In the run-up to Election Day on Nov. 8, statewide candidates up and down the ballot are lighting up the state, crisscrossing Montana to make final pitches to constituents in hopes of earning 11th-hour endorsements as scores of early voters have already made up their minds .
The Flathead Valley has hosted multiple campaign stops for both gubernatorial candidates in the past several weeks, as well as for contenders in all statewide races from both major parties.
Montana’s top Democratic candidates launched a statewide get-out-the-vote campaign in Kalispell on Nov. 2, when incumbent Gov. Steve Bullock rallied supporters alongside Superintendent of Public Instruction Denise Juneau, the Democratic candidate for the state’s only U.S. House seat. The Democratic slate then set out for a statewide tour that included 17 communities from Havre to Harlem and Butte to Billings.
Republican gubernatorial candidate Greg Gianforte also held a presence in Northwest Montana this week, visiting Columbia Falls, Browning, Eureka, and Libby on Nov. 4, while U.S. Rep. Ryan Zinke, R-Whitefish, was in town stumping, too.
But a ballot in-hand doesn’t necessarily mean your vote is in the bag, particularly if you’re relying on the U.S. Postal Service this late in the election cycle. To that end, election officials are strongly urging hand-delivery over a stamp and a mailbox flag.
Beginning Friday, Nov. 4, Flathead County Elections Administrator Debbie Pierson said absentee voters should bring their ballots to the elections office in person, or hand-deliver them to any polling place in Flathead County on Election Day.
“We are recommending at this point that folks hand carry their ballots to our office or plan to drop them at a polling place on election day,” Pierson said.
New this year, the Flathead County Election Department is adding two exterior drive-thru drop boxes, located at the Flathead County Fairgrounds, as well as one in the alley at the election office at the South Campus Building, 40-11th St. W., Kalispell.
Ballots must be received by the time polls close on Tuesday, and cannot merely be postmarked by then, she said.
Meanwhile, the secretary of state’s office has meted out 340,749 ballots to registered Montana voters, and, as of Friday, reported that 253,528, or 74 percent of the ballots, were returned.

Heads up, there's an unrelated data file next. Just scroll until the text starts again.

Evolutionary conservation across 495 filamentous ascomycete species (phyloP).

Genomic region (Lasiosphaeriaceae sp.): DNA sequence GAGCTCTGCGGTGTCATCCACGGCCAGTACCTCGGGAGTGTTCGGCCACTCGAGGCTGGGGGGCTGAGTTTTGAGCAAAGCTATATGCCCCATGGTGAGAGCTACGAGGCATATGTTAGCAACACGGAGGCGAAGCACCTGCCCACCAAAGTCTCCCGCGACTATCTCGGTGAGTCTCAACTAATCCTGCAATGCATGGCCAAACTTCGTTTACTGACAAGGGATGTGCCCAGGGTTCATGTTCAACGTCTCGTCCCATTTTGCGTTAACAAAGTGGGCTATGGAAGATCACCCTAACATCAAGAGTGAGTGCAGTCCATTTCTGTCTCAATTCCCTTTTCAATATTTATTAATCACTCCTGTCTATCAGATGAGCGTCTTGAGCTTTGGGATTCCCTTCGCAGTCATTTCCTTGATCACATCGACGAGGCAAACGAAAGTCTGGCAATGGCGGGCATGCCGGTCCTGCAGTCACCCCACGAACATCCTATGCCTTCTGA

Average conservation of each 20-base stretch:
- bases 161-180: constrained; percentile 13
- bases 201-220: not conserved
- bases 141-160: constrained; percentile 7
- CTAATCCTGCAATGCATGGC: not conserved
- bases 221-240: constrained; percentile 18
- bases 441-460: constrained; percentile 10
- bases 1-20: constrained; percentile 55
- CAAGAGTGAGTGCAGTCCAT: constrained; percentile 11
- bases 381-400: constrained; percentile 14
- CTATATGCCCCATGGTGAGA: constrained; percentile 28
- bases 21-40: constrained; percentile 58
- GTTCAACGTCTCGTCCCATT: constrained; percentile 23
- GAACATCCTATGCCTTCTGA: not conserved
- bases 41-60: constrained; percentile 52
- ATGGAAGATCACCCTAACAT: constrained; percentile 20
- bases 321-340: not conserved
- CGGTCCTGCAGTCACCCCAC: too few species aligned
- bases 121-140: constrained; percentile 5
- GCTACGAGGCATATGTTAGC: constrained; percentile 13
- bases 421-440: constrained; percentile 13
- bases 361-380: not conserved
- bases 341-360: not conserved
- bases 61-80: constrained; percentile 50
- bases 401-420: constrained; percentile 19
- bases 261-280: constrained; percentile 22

There are a total of 683,634 registered voters in Montana, with nearly half having been mailed absentee ballots.
If this year follows the pattern of the past three election cycles, a majority of voters will have already cast their ballots by the time Election Day rolls around, but that hasn’t dissuaded candidates from ramping up their campaigns to a fever pitch in the final days to sway undecided voters.
Absentee voting is strong in Flathead County, where 66,337 registered voters reside and 26,976 absentee ballots have been sent to voters, with 19,450, or 72 percent, returned.
Here’s a breakdown of absentee voting in Montana’s other seven most-populated counties:
In Missoula County, where 82,472 registered voters reside, 45,534 absentee ballots have been sent while 30,953, or 68 percent, were returned.
In Lewis and Clark County, where 44,789 registered voters reside, 22,889 absentee ballots have been sent, while 18,086, or 79 percent, were returned.
In Yellowstone County, where 95,085 registered voters reside, 63,268 absentee ballots have been sent, while 49,702, or 79 percent, were returned.
In Gallatin County, where 74,560 registered voters reside, 43,132 absentee ballots have been sent, while 29,380, or 68 percent, were returned.
In Cascade County, where 52,860 voters reside, 29,482 absentee ballots have been sent, while 21,652, or 73 percent, were returned.
In Ravalli County, where 29,750 voters reside, 13,077 absentee ballots have been sent, while 10,305, or 79 percent, were returned.
In Silver Bow County, where 21,435 registered voters reside, 9,784 absentee ballots have been sent, while 7,723, or 79 percent, were returned.
Check out your voter registration status, polling place or legislative district map here.
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